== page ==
Peter Margulies has a great post over at Lawfare on the fate of conspiracy as a crime punishable before military commissions. The D.C. Circuit recently ruled in Hamdan II that the crime of providing material support to terrorism could not be prosecuted before a military commission because it was not already a violation of the law of nations. The same argument regarding conspiracy is now ripe for review in the Bahlul case and will presumably reach the D.C. Circuit as well. How will the judges rule?
Margulies analyzes the fate of conspiracy and concludes that it might have a brighter future with the D.C. Circuit than material support. Whether this prediction comes true or not, one of the things that I like most about his analysis is that he takes great pains to distinguish between conspiracy as an inchoate offense and conspiracy as a mode of liability, and that the analysis might be different for each one. (For a different prediction, see Kevin Heller's post at Opinio Juris).
Conspiracy is a separate offense when it is charged as a distinct crime, and requires an agreement between two or more individuals to commit an unlawful act. As an inchoate offense, the crime to which the agreement is directed need not be completed for the conspirators to be guilty of conspiracy. The act of agreement itself is the inchoate crime of conspiracy. The inchoate crime gives prosecutors the advantage of early intervention in a burgeoning criminal endeavor, allowing them to charge individuals without having to wait for them to complete their criminal plan.
Conspiracy as a mode of liability is a way in which a crime can be perpetrated, and it provides a doctrinal avenue to establish the defendant's vicarious liability for the acts of his or her co-conspirators. Therefore, all conspirators are guilty of murder (or terrorism) just as much as the one conspirator who pulls the trigger or detonates the bomb. Consequently, conspiracy as a mode of liability requires someone to complete the underlying crime. Under the federal doctrine of Pinkerton liability, a co-conspirator may be held responsible for the acts of co-conspirators that fall outside the scope of the original agreement or plan, just as long as those wayward actions were reasonably foreseeable.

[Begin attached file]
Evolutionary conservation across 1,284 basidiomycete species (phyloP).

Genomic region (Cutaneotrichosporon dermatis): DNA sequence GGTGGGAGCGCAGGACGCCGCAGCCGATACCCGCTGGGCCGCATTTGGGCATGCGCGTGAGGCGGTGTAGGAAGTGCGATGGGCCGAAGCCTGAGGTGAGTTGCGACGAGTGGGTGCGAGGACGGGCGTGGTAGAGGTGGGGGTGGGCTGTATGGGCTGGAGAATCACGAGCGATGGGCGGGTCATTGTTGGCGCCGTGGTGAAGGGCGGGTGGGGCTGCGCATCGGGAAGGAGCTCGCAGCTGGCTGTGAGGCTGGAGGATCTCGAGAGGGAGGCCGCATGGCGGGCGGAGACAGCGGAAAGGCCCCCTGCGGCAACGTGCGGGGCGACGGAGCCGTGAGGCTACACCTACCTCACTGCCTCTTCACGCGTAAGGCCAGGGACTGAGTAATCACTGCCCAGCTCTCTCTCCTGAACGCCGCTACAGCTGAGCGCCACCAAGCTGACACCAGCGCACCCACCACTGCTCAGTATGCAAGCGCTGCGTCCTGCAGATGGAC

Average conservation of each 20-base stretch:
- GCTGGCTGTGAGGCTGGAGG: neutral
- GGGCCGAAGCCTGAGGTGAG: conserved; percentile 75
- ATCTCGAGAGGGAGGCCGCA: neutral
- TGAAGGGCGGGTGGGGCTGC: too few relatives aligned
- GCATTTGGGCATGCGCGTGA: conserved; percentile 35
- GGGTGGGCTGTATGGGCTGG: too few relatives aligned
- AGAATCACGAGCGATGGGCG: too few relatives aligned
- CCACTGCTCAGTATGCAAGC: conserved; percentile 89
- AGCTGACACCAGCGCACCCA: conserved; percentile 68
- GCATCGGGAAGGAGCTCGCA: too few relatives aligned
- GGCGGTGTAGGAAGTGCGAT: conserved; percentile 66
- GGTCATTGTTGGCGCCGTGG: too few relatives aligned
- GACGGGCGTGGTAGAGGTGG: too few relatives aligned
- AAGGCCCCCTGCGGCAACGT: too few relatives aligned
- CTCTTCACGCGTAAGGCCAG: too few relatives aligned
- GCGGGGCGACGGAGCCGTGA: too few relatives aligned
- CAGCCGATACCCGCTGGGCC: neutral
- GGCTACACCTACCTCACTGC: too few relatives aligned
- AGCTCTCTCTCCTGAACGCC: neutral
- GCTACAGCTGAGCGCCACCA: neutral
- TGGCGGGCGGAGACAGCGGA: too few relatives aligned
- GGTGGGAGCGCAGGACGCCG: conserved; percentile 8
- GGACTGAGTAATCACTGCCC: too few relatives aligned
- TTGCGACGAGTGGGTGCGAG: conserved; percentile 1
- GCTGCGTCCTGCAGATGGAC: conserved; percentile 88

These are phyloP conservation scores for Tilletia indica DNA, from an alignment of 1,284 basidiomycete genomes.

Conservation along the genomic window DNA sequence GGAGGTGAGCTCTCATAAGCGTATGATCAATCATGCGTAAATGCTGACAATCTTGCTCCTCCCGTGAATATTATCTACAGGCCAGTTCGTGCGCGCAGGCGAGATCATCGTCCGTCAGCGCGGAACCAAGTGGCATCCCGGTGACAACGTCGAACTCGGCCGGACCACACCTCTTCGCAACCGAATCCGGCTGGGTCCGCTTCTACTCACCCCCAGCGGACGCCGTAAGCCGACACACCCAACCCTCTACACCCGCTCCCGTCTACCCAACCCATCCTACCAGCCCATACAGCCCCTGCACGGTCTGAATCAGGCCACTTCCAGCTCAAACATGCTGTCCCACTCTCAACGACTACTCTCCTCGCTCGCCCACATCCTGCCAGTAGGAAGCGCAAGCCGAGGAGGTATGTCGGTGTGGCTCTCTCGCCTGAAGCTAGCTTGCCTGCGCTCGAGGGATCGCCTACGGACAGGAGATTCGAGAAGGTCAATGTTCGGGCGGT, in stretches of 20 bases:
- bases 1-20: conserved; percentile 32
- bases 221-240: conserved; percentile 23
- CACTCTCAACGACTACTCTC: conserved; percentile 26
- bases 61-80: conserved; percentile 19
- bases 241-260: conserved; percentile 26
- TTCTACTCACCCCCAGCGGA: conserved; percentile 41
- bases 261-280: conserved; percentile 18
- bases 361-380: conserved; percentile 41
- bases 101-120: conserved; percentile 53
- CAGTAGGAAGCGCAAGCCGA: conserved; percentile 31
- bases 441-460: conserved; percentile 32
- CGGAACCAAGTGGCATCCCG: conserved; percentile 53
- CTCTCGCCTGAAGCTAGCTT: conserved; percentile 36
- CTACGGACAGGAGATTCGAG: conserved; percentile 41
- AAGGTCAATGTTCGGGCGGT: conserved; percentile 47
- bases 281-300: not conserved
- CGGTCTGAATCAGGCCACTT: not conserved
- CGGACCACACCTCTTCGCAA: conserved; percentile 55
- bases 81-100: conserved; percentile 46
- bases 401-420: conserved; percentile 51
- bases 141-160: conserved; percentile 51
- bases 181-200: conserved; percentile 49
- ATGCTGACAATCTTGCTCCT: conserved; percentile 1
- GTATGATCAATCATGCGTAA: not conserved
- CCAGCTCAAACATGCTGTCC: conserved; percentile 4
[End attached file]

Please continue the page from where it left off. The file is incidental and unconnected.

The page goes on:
Now here's the relevance of this distinction. Conspiracy as an inchoate offense has been rejected in international criminal law, though there are pockets of uncertainty with regard to conspiracy to commit genocide, which is included in the Genocide Convention and the ICTY and ICTR Statutes (though excluded from the ICC Statute). But otherwise, conspiracy is disfavored. In his amicus brief before the Supreme Court in Hamdan I, George Fletcher referred to the inclusion of conspiracy to commit genocide in the ICTY and ICTR Statutes as the "afterglow of a dying concept". (See also my analysis of conspiracy to commit genocide in the OUP Genocide Convention Commentary here.)
However, conspiracy as a mode of liability is a more complicated business, as Peter Margulies rightly notes. There are a whole host of international doctrines that cover roughly the same ground as conspiracy, and might be functional analogues to conspiracy. The most notable is Joint Criminal Enterprise, whose third variant (JCE III) is exactly the same as Pinkerton liability (up to and including the requirement of reasonable foreseeability). Although the ICTY Appeals Chamber has consistently claimed that JCE and conspiracy are wholly distinct, I view them as roughly similar, since JCE liability allows a conviction for participating in a joint crime and requires an agreed upon plan or endeavor.
If and when the issue of conspiracy comes before the D.C. Circuit, I hope the judges take the time to untangle the two strands of conspiracy, and carefully consider in their analysis the other international doctrines that are roughly equivalent to conspiracy as a mode of liability.